Biologists believe that this species is essentially dependent on lowland rainforest habitat for its survival, although it has been documented in submontane forest, which is forest growing along foothills or low mountain slopes; and montane forest as high as 1,600 m on Flores. Other researchers observed this species in cultivated hills and woodland from sea level to 1,000 m. However, when it is seen flying over cultivated areas, it is always been near intact or semi-intact forest.

Flores Hawk-eagle adults and juveniles look very similar to each other. The plumage is a lovely mosaic of black and white, which makes for one stunning bird. Both adults and juveniles have beautiful, almost snow-white heads, which in some individuals are speckled with thin brown streaks just on the crown. The feathers on the breast and belly all the way down their legs are also bright white. This contrasts nicely with their dark brown backs. Continuing with the "chiaroscuro" pattern, they also have a distinctive white patch on the upperside of the wings. Some individuals might have a patch that is more grey than white, but it is still quite visible against the dark feathers of the upper wing. They have brown tails with six dark brown or black bars. However, the underside of the tail and the upper-tail coverts are white!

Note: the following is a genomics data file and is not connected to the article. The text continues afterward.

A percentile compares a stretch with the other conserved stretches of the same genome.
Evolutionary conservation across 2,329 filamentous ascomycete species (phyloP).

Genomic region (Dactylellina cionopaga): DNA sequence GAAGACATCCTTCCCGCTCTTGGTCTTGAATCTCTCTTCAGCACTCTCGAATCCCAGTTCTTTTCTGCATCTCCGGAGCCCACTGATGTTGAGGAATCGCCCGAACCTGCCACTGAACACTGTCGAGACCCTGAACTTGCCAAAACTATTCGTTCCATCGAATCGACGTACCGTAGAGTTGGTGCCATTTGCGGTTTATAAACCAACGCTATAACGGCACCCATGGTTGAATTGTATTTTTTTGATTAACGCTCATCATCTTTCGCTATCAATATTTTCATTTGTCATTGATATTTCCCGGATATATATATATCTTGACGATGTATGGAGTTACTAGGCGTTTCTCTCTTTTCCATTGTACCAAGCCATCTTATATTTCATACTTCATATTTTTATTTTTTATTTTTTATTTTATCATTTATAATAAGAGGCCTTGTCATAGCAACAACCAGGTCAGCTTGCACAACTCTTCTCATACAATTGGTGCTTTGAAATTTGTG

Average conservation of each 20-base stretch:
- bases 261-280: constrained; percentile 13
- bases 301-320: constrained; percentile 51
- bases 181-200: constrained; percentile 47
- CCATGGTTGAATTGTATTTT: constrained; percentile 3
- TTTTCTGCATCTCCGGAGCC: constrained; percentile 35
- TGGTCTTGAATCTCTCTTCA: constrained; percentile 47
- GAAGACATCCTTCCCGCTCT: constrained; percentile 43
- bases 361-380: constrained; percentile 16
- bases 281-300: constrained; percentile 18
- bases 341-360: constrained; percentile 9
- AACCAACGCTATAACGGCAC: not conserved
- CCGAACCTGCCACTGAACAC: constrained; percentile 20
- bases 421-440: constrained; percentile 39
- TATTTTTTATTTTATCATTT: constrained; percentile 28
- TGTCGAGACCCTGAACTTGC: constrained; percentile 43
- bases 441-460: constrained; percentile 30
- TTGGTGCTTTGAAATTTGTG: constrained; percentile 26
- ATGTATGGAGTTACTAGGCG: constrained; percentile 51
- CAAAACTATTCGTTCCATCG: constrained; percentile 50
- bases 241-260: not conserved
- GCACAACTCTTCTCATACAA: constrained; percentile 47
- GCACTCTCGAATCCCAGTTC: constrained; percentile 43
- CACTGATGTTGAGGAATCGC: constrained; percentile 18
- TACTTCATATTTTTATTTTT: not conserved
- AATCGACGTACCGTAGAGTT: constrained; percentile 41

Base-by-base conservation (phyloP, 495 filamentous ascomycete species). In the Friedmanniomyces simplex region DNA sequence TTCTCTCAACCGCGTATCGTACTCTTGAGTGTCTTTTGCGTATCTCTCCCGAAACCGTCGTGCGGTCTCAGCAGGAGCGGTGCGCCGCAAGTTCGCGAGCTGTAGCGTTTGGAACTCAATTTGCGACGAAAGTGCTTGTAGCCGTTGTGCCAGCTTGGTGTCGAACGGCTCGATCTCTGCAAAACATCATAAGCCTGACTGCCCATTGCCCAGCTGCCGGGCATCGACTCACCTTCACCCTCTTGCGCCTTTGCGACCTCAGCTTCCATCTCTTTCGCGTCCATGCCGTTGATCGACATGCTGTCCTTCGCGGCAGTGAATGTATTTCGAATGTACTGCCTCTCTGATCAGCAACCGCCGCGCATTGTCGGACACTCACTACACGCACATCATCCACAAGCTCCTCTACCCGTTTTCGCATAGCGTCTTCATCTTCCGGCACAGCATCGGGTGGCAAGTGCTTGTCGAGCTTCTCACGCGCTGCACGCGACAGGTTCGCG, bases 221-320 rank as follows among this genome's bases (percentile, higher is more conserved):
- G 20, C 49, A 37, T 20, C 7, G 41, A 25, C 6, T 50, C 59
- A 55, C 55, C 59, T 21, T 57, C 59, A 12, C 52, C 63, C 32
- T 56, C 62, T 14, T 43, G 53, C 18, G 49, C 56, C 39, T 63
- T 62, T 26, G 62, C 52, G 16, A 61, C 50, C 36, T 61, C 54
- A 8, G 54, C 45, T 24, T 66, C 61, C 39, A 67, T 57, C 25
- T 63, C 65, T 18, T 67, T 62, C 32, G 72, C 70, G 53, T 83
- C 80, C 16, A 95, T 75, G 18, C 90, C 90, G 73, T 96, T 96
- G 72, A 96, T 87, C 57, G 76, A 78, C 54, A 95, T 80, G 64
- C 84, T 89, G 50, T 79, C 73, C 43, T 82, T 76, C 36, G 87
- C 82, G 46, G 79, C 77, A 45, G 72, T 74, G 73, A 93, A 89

The Flores Hawk-eagle is not a migratory species. However, scientists believe it does fly from island to island within its known range. In fact, this species spends a lot of its time flying - most often above the forest canopy along the sides of steep mountain slopes - especially during the hottest parts of the day.